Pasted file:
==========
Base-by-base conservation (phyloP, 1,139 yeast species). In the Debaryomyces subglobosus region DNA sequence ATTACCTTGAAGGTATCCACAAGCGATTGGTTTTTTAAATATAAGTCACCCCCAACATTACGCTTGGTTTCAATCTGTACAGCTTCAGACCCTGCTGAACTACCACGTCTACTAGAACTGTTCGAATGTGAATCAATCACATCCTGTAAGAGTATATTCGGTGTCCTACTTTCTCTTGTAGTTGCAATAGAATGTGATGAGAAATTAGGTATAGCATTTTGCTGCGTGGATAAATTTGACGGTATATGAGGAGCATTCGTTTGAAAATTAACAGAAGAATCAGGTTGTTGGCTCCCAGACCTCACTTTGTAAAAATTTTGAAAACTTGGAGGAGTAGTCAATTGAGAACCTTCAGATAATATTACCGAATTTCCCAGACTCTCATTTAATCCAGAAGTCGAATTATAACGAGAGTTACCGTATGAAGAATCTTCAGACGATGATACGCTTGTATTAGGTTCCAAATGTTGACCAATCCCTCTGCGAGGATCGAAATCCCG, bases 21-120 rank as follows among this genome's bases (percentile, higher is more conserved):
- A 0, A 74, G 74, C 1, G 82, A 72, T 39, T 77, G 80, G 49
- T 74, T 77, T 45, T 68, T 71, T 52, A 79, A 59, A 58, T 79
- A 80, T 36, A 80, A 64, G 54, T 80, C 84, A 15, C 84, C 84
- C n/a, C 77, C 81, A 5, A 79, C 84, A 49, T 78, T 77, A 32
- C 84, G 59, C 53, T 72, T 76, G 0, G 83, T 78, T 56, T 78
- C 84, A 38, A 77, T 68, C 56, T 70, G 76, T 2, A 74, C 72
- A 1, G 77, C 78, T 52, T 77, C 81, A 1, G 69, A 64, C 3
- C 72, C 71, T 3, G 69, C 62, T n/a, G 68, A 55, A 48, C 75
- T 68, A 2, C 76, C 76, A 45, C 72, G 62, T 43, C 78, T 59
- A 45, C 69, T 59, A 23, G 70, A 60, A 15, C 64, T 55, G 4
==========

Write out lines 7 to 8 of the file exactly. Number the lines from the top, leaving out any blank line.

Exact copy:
- C 84, A 38, A 77, T 68, C 56, T 70, G 76, T 2, A 74, C 72
- A 1, G 77, C 78, T 52, T 77, C 81, A 1, G 69, A 64, C 3